-Mike Bossy (Player’s Tribune) June 7, 2017

Mike Bossy
Canadian hockey player Mike Bossy of the New York Islanders on the ice, February 1982. (Photo by Bruce Bennett Studios/Getty Images)
Bossy scored 400 goals in just 524 games. He hit the 50-goal mark in six consecutive years to start the decade, scoring 60 goals or more in four of those campaigns. His average of 62 goals per 82 games trails only Gretzky and Lemieux. He and Bryan Trottier served as the offensive engine for a New York Islanders team that won the final three of their four consecutive Stanley Cups to start the 1980s. Bossy won the 1982 Conn Smythe Trophy, scoring 17 goals and 27 points in 19 playoff games.

Mark Messier — Edmonton Oilers
Though Mark Messier was outscored by a few of his contemporaries, the completeness of his game (in conjunction with a still-stellar 937 points in 723 games) earn him a spot in the decade’s top five.

Messier was essentially the Bobby Clarke of the 1980s; he did it all. He scored, assisted, checked and defended with equal aplomb. Like Clarke, he brought a little bit of nasty with him to the rink on a daily basis. His 200-foot game served as the perfect second line compliment to Gretzky; probably the best one-two punch down the middle in the history of the game.

Gretzky’s departure to Los Angeles prior to the 1989-90 season paved the way for Messier to step out from “The Great One’s” shadow to showcase just how great he was himself. Messier recorded 45 goals and 129 points that season, winning the Hart Trophy, Lester Pearson Award and his fifth Stanley Cup of the decade.

Raymond Bourque — Boston Bruins
As far as two-way defensemen are concerned, only Bobby Orr (and maybe Doug Harvey) top Ray Bourque.

Bourque was dominant at both ends of the ice, creating and denying chances with equal aptitude. He registered 775 points in 714 games, good for an average of 89 points per 82 games. He was a cumulative plus-327 in the decade, second only to Brad McCrimmon among defensemen.

Throughout the 1980s, “77” would win three of his five total Norris Trophies. He was named a First Team All-Star six times, and a Second Team All-Star four times. As virtuous, honorable and humble as they come, Bourque’s greatness began in the 1980s, but spanned two full decades.

Honorable Mention: Paul Coffey, Rod Langway, Peter Stastny, Bryan Trottier, Jarri Kurri, Marcel Dionne, Denis Savard, Patrick Roy, Michel Goulet, Phil Housley, Cam Neely, Luc Robitaille, Grant Fuhr
Mario Lemieux — Pittsburgh Penguins

Mario Lemieux (Tony McCune/Wikimedia)
Had cancer and multiple back surgeries not taken their toll and abbreviated Mario’s career he could have made a legitimate run at Gretzky’s scoring records. He averaged more than two points-per-game in the 90s; no other player eclipsed 1.4 points-per-game.

Hall of Fame coach and broadcaster Dick Irvin had the following to say regarding Lemieux’s greatness:

In the playoffs of 1991 and 1992, Mario Lemieux raised the individual aspect of the game to a higher level than anyone I’ve ever seen play.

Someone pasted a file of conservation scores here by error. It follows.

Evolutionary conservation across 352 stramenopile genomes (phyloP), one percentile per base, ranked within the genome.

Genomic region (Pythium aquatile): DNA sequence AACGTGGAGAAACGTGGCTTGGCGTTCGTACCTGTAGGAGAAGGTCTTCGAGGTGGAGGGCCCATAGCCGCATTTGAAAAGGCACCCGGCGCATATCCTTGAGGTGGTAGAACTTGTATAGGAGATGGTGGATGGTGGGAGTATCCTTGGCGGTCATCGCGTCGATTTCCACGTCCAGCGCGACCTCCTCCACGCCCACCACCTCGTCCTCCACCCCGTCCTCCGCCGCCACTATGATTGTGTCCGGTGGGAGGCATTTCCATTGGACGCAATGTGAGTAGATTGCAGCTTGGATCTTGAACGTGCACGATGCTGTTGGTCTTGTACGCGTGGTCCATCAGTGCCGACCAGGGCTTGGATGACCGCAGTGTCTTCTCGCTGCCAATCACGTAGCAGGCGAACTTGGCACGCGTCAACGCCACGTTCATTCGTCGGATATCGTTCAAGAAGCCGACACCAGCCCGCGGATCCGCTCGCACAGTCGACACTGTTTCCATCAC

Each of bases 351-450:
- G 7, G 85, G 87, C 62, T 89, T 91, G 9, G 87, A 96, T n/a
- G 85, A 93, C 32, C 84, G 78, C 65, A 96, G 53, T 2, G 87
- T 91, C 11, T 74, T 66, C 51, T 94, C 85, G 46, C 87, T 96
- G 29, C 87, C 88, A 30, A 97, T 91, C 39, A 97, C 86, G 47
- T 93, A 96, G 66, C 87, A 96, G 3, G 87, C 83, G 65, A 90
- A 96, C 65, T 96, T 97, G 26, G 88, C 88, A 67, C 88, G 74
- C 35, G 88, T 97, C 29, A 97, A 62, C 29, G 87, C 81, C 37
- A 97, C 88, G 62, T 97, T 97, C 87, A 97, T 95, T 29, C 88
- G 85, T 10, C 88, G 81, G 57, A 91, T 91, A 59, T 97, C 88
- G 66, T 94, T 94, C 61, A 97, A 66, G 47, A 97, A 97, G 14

-Dick Irvin (Stu Hackel, January 1, 2017

Despite missing three full seasons and large chunks of two others, Lemieux still managed to win four Art Ross Trophies, two Hart Trophies, two Lester Pearson Awards and two Conn Smythe Trophies. After missing 56 games during the 1990-91 season, he registered 44 points in 23 playoff games, leading Pittsburgh to its first-ever Stanley Cup title. It was the first of two Cups Lemieux would win, doing so again the following season.

Dominik Hasek — Chicago Blackhawks, Buffalo Sabres
Dominik Hasek was so good in the 90s that I briefly considered putting him at the top of this list. “The Dominator” was a brick wall, but one that could contort and morph like the T-1000 from Terminator 2.

How good was Hasek? He won five Vezina Trophies in a decade when Patrick Roy and Ed Belfour were in their prime, and some kid in New Jersey named Brodeur was winning Cups. He’s the only goaltender in NHL history to win the Hart and Lester Pearson multiple times, doing so in back-to-back seasons (1996-97, 1997-98).

He carried the 1998-99 Sabres (whose best skaters were Miroslav Satan and Michael Peca) to the Stanley Cup Final. He even took those Sabres to triple-overtime in Game Six versus the mighty Dallas Stars, a team which included Mike Modano, Brett Hull, Joe Nieuwendyk and the aforementioned Ed Belfour.

His crowning achievement of the decade was backstopping (and leading) the 1998 Czech Republic team to a stunning gold medal win over Canada in the Nagano Olympics.

Wayne Gretzky — Los Angeles Kings, St. Louis Blues, New York Rangers
Though well-traveled throughout the 90s and on the “back-nine” of his career, Gretzky was still “Great” in the decade. His scoring rate of 1.372 points-per-game (878 points in 640 games) trailed only Lemieux. Only once in his illustrious career did “99” average less than a point-per-game in a season, doing so in his 20th and final year at 38 years old. Still, the 62 points in 70 games during the 1998-99 season were more than respectable.

Gretzky captured two additional Art Ross Trophies in the decade, and with all due respect to Marcel Dionne, brought hockey to Southern California.

Jaromir Jagr — Pittsburgh Penguins
Long before he was a greybeard playing alongside guys young enough to be his children, Jaromir Jagr was a teenager excelling against grown men.

That blistering speed. That incredible skill. That legendary mullet.